Accelerating progress on SESAME

The SESAME building, 35 kilometres northwest of Amman, Jordan (Image: SESAME)

An important step towards SESAME – Synchrotron-light for Experimental Science and Applications in the Middle East – has come with the signing of an agreement by the Italian Institute for Nuclear Physics (INFN) and the Elettra light source near Trieste for the construction and supply of accelerator components worth €1 million for the new facility. This is in addition to the €5 million that the EC agreed a year ago to provide for the construction of magnets via the CESSAMag project, which is led by CERN.

SESAME is a unique joint venture based in Jordan that brings together scientists from its members Bahrain, Cyprus, Egypt, Iran, Israel, Jordan, Pakistan, the Palestinian Authority and Turkey. The facility – a synchrotron light source – will provide an intense source of light from infrared to X-ray wavelengths, allowing researchers from the region to investigate the properties of advanced materials, biological processes and cultural artefacts.

In synchrotron light sources, electrons are accelerated and stored in a ring of magnets, where they are encouraged to ‘wiggle’ and radiate light. The storage ring must also contain so-called resonant cavities to provide energy to compensate for what is lost through radiation. The storage ring for SESAME will be completely new, but it will be fed by an injector system, including a booster synchrotron, based on elements from the BESSY I machine donated by Germany.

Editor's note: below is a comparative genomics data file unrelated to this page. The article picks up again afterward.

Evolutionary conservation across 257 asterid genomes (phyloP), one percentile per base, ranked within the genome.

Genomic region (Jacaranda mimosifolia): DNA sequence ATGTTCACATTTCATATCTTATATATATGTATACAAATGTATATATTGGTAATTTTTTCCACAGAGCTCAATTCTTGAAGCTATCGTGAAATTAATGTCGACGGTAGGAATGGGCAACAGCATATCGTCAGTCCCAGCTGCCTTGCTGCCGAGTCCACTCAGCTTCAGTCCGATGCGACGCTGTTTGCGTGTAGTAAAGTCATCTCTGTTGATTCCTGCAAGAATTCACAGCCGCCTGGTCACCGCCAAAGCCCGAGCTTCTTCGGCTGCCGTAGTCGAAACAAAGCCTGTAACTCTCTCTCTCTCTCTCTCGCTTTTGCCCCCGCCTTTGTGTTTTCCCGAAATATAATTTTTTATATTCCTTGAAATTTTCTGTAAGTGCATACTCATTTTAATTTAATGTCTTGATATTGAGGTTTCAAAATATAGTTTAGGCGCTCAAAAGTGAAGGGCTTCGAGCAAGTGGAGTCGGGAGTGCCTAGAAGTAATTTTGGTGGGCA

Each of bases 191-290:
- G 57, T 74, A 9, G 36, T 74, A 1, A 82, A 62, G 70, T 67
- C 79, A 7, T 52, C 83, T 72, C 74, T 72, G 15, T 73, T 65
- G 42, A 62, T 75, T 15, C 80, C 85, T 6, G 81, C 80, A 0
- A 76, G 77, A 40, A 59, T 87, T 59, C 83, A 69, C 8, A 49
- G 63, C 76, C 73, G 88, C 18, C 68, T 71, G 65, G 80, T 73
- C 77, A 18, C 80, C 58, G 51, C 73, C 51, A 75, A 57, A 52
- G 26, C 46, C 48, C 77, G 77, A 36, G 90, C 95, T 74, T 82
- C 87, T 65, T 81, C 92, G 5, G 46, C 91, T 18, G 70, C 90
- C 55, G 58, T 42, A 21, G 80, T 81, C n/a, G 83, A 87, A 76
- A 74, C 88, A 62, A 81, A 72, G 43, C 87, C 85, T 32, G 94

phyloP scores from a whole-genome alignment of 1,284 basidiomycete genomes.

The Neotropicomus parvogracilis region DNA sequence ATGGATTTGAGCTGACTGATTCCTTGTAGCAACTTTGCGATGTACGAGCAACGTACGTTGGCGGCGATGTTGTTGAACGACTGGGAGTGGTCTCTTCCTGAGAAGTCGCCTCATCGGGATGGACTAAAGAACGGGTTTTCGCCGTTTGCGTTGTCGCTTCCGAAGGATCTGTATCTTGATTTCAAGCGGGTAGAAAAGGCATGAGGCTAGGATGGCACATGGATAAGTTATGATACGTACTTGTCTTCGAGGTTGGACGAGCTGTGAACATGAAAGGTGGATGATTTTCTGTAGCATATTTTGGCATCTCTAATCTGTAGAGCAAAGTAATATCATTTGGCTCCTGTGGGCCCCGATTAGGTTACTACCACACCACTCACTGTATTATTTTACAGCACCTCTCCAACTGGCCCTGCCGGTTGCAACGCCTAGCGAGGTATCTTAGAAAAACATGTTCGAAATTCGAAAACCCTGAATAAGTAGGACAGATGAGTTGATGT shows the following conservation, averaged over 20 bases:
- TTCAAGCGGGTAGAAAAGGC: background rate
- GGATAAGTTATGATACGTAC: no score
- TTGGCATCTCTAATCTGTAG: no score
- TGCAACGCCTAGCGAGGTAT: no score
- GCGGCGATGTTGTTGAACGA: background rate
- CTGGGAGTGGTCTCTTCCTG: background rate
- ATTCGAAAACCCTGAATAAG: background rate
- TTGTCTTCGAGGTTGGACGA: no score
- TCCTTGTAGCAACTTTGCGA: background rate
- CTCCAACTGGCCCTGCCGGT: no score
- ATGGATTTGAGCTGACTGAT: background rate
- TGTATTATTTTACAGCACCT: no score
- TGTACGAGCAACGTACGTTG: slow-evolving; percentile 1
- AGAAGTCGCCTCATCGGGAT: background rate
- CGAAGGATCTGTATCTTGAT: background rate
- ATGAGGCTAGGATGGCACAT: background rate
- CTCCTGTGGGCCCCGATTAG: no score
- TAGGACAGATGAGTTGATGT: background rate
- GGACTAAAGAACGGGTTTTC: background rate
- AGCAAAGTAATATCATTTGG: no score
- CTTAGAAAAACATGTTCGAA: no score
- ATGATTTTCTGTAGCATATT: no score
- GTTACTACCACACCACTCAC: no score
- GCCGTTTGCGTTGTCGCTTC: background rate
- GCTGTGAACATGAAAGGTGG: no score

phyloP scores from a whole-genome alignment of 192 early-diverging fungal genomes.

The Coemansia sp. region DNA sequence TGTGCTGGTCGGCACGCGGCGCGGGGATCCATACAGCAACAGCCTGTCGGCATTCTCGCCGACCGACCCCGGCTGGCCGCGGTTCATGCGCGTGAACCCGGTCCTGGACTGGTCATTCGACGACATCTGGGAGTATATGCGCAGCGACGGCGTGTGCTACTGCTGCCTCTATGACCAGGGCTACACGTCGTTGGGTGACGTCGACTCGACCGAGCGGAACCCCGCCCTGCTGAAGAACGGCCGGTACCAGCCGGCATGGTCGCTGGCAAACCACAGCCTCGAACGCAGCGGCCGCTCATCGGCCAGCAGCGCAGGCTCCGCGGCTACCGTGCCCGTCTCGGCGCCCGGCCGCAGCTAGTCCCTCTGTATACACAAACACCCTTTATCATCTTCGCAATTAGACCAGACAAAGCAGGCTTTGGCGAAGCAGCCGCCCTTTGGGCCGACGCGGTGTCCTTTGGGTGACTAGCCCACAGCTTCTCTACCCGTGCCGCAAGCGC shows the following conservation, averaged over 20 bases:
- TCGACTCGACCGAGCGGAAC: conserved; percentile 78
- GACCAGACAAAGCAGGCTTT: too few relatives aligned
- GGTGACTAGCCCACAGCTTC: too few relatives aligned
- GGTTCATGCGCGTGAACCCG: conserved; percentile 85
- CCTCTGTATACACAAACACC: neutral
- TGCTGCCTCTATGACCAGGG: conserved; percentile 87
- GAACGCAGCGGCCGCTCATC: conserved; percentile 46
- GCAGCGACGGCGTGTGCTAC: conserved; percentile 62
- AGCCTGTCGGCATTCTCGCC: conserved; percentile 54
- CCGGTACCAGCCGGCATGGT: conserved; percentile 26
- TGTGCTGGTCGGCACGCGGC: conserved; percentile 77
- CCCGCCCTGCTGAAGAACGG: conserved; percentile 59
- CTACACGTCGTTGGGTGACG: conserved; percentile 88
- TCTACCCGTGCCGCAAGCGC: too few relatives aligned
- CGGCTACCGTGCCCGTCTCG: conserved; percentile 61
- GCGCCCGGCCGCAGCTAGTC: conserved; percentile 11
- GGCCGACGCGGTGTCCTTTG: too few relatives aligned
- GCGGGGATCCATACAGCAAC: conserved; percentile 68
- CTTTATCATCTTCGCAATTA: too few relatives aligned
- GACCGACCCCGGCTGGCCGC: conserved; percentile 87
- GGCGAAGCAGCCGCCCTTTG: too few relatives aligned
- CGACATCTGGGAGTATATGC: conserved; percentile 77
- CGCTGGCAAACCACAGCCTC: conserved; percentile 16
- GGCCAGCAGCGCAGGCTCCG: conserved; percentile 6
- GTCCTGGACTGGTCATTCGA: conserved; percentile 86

Magnets of the SESAME booster synchrotron (previously used in BESSY 1: donated by Germany) during installation in 2012 (Image: SESAME)

The CESSAMag (CERN-EC Support for SESAME Magnets) project will provide the magnet ring and power supplies for SESAME. CERN has already completed a ‘pre-series’ sextupole (six-pole) magnet for the storage ring. This is the first of several magnet types, which also include quadrupoles (four-pole) for focussing the electron beam, and dipoles (two-pole) for bending the path of the electrons around the ring. The compact sextupole magnets also incorporate other magnetic components to keep the beam on track. Procurement for the magnet system is being carried out in European Union countries and SESAME Members.

The Italian contribution, provided by INFN through Ministerial funds, is to provide the resonant cavities, based on experience at the Elettra synchrotron light source. The agreement was signed at the Frascati National Laboratory where scientists on the SESAME Council met last week.

As well as contributing to the construction of the machine, the training of local researchers and technicians at the laboratories of CERN, the INFN and Elettra is an equally important aspect of both  agreements.